Searching for account name change followed by Kerberos TGT request using renamed account

Alternatively, we can hunt for suspicious Kerberos service ticket requests (in this case S4U2self) that specifies a domain controller in both service and user fields but the latter does not include the trailing ‘$’.

norm_id=WinServer event_id=4769 service IN WINDOWS_DC
| norm on service <dc:'\S+'>$
| process compare(user, dc) as result
| search result=true
| chart count() by log_ts, user, dc, service, source_address

Kerberos service ticket requests

Searching for suspicious Kerberos service ticket requests

To find the user being impersonated in the S4U2self request, we can look for the aforementioned suspicious Kerberos service ticket request followed by a user login from the same IP address that made the suspicious service ticket request.

[norm_id=WinServer event_id=4769 service IN WINDOWS_DC
| norm on service <dc:'\S+'>$ 
| process compare(user, dc) as result 
| search result=true] as s1 followed by 
[norm_id=WinServer event_id=4624] as s2 
within 5 second on and s1.source_address=s2.source_address 
| rename s1.log_ts as log_ts, s2.log_ts as login_ts, as host, s1.user as user, 
         s1.service as service, s1.dc as dc, s2.user as impersonated_user, s2.source_address as source_address
| chart count() by log_ts, login_ts, user, service, dc, impersonated_user, source_address

Searching for an impersonated account

The python PoC has an option to directly open a shell after successful exploitation, which we can see in the new service installation event. We can note that the service was created by the impersonated user.

label=Service label=Install path="%COMSPEC%*\\\C$\*" 
| chart count() by user, file, service, path

suspicious paths in new service installations

Searching for suspicious paths in new service installations

Attackers, after obtaining the service ticket of a domain controller (DC), can easily use the DCSync technique to dump that DC’s password hashes. LogPoint customers can use alerts that ship with the Alert Rules package for detecting attacks commonly used by attackers.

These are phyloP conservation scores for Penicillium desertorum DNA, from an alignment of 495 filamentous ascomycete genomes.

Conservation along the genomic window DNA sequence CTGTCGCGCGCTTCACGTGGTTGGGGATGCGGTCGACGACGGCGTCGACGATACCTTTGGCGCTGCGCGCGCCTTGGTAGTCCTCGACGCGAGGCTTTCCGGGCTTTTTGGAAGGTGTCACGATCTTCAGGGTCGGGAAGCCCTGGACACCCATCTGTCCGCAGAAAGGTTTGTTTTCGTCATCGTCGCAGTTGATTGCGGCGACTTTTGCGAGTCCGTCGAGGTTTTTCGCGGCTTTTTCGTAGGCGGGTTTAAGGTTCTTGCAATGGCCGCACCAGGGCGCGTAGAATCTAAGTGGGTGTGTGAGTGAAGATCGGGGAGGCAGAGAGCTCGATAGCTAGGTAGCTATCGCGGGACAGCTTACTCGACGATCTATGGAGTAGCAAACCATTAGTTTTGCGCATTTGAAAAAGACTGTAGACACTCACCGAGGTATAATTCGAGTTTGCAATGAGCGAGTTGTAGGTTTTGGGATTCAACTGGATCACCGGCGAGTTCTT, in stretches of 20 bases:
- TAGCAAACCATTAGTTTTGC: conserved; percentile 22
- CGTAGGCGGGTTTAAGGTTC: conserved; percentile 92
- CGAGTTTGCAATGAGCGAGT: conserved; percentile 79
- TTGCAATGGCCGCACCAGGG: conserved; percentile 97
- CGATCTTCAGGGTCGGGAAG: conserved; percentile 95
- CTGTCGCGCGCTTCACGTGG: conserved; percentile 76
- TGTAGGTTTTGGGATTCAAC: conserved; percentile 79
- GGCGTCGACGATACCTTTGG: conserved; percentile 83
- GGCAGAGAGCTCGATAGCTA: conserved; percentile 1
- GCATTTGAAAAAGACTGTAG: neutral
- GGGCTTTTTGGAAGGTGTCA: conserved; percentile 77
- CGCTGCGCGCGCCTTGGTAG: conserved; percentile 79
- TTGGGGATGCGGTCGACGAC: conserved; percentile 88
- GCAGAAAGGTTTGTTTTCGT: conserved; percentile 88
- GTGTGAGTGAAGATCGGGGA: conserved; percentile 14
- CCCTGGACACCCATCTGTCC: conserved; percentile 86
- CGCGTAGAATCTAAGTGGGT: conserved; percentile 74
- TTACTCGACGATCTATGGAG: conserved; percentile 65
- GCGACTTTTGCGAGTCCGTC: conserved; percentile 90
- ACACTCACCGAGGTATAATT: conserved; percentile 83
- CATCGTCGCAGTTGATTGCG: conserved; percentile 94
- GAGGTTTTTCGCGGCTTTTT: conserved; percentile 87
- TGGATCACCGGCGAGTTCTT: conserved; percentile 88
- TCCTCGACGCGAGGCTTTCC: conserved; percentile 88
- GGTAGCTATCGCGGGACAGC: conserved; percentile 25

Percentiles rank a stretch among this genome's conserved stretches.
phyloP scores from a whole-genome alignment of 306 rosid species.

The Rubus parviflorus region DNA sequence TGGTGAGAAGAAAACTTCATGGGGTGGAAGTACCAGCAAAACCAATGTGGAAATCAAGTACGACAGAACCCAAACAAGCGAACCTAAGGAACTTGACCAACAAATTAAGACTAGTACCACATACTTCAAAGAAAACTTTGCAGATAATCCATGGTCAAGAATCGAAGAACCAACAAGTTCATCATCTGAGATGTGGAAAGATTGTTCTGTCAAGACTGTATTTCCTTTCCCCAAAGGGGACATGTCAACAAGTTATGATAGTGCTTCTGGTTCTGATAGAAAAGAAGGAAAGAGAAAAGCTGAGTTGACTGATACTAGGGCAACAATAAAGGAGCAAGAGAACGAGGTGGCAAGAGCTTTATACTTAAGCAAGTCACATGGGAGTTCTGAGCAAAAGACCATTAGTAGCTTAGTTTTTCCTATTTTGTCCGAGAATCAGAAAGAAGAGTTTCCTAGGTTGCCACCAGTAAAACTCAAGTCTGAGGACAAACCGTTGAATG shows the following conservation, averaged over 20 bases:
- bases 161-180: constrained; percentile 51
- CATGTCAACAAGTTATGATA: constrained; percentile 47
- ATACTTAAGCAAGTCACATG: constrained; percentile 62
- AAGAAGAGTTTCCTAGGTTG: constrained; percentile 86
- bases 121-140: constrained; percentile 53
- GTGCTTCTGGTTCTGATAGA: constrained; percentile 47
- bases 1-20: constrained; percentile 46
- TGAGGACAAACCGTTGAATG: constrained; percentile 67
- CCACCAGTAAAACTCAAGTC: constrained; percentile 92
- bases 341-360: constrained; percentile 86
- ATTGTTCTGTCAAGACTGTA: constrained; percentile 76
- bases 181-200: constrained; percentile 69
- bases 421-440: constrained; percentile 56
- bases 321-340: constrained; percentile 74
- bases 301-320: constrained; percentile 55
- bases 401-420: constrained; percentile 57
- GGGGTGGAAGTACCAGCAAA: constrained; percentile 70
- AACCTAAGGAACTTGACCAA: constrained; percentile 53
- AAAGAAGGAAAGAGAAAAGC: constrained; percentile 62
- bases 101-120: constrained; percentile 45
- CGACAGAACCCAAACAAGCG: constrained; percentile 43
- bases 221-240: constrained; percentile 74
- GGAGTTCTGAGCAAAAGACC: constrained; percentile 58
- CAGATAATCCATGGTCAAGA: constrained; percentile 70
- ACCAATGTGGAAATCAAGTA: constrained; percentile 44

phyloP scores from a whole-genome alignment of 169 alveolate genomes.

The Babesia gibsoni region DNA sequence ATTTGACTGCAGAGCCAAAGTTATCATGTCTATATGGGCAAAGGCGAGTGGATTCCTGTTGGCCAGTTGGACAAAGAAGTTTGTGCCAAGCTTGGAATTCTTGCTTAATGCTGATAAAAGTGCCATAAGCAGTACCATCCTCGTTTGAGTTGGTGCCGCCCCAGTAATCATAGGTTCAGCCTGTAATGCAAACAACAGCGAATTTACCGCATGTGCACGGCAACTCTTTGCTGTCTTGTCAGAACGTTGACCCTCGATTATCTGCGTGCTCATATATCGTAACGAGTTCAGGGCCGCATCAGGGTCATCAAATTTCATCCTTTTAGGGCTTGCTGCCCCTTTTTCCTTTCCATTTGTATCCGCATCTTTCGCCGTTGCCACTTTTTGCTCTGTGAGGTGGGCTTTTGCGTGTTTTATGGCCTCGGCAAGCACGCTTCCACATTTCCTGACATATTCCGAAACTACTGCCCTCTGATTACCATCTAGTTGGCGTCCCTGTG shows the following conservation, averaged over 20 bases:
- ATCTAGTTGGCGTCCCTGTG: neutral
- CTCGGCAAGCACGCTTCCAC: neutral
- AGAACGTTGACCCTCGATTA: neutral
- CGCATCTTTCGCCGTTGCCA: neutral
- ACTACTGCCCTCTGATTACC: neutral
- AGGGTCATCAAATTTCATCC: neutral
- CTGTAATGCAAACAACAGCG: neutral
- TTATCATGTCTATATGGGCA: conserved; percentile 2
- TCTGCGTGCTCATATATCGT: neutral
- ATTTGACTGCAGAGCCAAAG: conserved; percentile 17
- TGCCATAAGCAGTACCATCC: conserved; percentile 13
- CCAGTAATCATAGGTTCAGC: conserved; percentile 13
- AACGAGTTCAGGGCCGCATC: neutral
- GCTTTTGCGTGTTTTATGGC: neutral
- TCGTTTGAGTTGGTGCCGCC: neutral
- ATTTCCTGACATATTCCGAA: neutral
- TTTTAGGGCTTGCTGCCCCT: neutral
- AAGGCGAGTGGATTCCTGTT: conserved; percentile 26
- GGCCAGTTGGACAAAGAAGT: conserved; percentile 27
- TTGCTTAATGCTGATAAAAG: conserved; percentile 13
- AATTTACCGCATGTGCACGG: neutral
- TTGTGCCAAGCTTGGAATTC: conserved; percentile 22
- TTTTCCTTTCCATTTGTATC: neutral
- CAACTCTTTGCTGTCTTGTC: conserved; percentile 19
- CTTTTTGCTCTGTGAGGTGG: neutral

Searching for artifacts of a DCSync attack

Searching for artifacts of a DCSync attack

Investigating post-compromise activity using LogPoint SOAR 

Administrators can use LogPoint SOAR to create playbooks that perform investigations related to post-compromise activity of the attackers.
Some important steps in the investigation include checking for:

  • The creation of new users for persistence.
  • A trace of any SYSTEM shells on the affected domain controller.
  • Suspicious service installations.
  • Credential dumping by mimikatz.
  • A DCSync attack.

LogPoint SOAR playbook for investigating post-compromise activity after AD privilege escalation

LogPoint SOAR playbook for investigating post-compromise activity after AD privilege escalation

After executing the playbook in LogPoint SOAR, we can view the cases created by the playbook’s components in the investigation timeline to get a high-level overview of the investigation’s results.

LogPoint SOAR investigation timeline gathers the results of the investigation

LogPoint SOAR investigation timeline gathers the results of the investigation

Remediating AD privilege escalation

If the attackers managed to compromise the entire domain, administrators need to clean and rebuild their entire Active Directory from scratch. Doing this is a complicated and manual task and normally cannot be completely automated. To rebuild AD, administrators can implement the following remediation steps.

  • Create fresh credentials for all accounts.
  • Initiate procedures for resetting KRBTGT account password.
  • Check for changes in group policy (GPO) and logon scripts.
  • Promote fresh new servers to DCs and move the FSMO roles to it so that the old DCs can be decommissioned.

Administrators should watch out for privilege escalation vulnerabilities because ransomware actors can readily use them to minimize their ransomware deployment time. We advise defenders to test out the PoC in a lab environment that has the same configuration as their production environment. Defenders can test and tune their detections and be sure that the log source requirement of the detection is satisfied rather than blindly using the detection.